In my view of the cosmos, we creative writers are poets. I've been a writer since nursery school, poet not long thereafter, and published-in-class author as soon in time. My calling card with my phone number and public e-mail address reads, Starving Poet, Artisan, Woodcrafter. When someone asks me what I do for a living, and it's not the most polite question to ask, I answer, Work. An emotionally interesting and interested interlocutor would ask, What are your passions? Then I answer, Reading, appreciating beauty, creating art. If the conversation goes on from there, something more meaningful might develop.
Spread the love of written word.
User avatar
polymath
 
Posts: 1800
Joined: 08 Dec 2009, 09:22
Location: Babel

Re: When Should You Feel Comfortable Calling Yourself a WRITER?

Postby KellyWittmann » 24 Apr 2010, 11:06

Anyone who loves writing should feel perfectly free to refer to himself as a "writer." Now, "author," that's a whole different story (pun intended)...
KellyWittmann
 
Posts: 28
Joined: 08 Apr 2010, 14:28

Re: When Should You Feel Comfortable Calling Yourself a WRITER?

Postby gonzo2802 » 25 Apr 2010, 09:42

Robin, I love the "coming out of the closet" analogy!
User avatar
gonzo2802
 
Posts: 105
Joined: 08 Mar 2010, 15:33

Re: When Should You Feel Comfortable Calling Yourself a WRITER?

Postby Robin » 25 Apr 2010, 09:49

Gonzo- thanks, but I am being totally honest. Your turn, lets hear it:

Hello, I'm (state your name), and I am a writer!!
Robin
"A glass slipper is only a shoe. Dreamers who only dream never have their dreams come true."

http://www.RobynLucas.com/
User avatar
Robin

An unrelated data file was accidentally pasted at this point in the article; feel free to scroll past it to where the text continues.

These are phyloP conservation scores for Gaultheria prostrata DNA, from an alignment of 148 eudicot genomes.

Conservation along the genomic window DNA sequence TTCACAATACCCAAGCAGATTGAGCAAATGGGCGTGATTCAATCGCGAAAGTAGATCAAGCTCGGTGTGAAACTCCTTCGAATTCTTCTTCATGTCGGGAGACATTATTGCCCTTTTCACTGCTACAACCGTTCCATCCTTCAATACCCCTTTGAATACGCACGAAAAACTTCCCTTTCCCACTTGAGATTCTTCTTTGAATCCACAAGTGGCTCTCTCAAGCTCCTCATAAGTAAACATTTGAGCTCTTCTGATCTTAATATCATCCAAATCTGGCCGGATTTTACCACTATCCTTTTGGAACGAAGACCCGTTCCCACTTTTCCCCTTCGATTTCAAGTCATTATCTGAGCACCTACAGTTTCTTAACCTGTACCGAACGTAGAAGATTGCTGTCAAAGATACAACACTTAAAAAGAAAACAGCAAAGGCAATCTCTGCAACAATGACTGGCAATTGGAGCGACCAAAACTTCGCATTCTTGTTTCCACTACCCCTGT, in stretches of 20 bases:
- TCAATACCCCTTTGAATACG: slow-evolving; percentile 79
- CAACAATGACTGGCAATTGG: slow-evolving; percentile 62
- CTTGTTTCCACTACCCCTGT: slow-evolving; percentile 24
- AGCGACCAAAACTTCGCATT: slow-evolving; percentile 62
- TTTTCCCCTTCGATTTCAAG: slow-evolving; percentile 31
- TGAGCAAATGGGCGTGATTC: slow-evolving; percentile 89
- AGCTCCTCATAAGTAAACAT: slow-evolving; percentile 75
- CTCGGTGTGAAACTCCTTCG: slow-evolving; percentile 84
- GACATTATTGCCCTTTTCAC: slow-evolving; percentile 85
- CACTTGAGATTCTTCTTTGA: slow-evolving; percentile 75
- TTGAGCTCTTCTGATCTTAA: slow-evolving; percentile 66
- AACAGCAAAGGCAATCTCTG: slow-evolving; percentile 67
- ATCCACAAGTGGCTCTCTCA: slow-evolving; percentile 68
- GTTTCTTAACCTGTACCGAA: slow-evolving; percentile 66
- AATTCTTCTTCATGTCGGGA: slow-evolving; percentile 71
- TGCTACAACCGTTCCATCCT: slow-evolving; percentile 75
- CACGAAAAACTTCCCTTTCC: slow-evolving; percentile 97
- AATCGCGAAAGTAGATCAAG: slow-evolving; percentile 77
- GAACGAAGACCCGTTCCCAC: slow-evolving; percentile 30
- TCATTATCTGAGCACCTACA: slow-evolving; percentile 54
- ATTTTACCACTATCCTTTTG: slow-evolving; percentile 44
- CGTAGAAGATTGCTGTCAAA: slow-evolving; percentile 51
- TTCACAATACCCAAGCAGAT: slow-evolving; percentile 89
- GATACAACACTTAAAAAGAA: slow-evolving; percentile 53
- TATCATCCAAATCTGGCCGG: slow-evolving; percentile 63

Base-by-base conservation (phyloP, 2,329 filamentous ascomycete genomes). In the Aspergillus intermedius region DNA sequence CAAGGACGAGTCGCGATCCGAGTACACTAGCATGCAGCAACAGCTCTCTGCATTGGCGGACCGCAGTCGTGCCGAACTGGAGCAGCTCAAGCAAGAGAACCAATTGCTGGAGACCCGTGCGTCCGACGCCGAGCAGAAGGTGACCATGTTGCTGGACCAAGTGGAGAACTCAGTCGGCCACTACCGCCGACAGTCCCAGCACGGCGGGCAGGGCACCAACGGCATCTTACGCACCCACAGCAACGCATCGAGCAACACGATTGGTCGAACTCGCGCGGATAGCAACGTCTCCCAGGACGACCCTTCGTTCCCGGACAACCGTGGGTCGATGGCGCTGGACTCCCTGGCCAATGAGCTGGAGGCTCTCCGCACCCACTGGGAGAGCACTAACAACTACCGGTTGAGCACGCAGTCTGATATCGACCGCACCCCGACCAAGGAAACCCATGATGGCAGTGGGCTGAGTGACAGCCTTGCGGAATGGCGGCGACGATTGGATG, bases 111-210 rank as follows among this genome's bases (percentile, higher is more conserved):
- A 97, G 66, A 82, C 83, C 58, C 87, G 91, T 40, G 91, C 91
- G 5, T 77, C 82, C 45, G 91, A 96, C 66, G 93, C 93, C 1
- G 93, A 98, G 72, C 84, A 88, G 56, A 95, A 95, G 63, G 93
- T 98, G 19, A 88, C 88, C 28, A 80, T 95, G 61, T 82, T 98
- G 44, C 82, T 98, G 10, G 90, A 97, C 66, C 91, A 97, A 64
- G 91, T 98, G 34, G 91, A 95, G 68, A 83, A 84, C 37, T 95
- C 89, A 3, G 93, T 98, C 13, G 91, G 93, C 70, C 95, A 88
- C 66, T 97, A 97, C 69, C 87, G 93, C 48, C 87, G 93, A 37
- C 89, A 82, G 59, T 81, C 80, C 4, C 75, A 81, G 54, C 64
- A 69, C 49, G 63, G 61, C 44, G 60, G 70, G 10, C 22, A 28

Posts: 315
Joined: 08 Apr 2010, 18:09
Location: Atlanta, GA

Re: When Should You Feel Comfortable Calling Yourself a WRITER?

Postby Quill » 25 Apr 2010, 10:00

I consider myself a writer but I don't call myself a writer. I tell some people that I write. Most don't need to know. Here at the forums I'm home, so to speak, so yeah, I'm a writer! If I get published and go on to scribble full time I'll probably call myself a writer.

There is value right now in keeping it quiet, letting it incubate, grow. Keeping the pressure low. Keeping the need to explain the hugely long time-frame to a minimum. My creative process requires solitude and privacy. There'll be plenty of time to call me a writer after I'm dead. lol
User avatar
Quill
 
Posts: 1058
Joined: 17 Mar 2010, 18:20
Location: Arizona

Re: When Should You Feel Comfortable Calling Yourself a WRITER?

Postby gonzo2802 » 25 Apr 2010, 10:00

Hello, I'm Tracy ... and I'm a writer!

Now, if only I could say it OUT LOUD. lol
User avatar
gonzo2802
 
Posts: 105
Joined: 08 Mar 2010, 15:33

Re: When Should You Feel Comfortable Calling Yourself a WRITER?

Postby gonzo2802 » 25 Apr 2010, 10:01

Man, now I just read Quil's response and decided I want to let it incubate ... after I already came out. Dern it!
User avatar
gonzo2802
 
Posts: 105
Joined: 08 Mar 2010, 15:33

Next

Return to All Things Writing

Who is online

Users browsing this forum: Yahoo [Bot] and 2 guests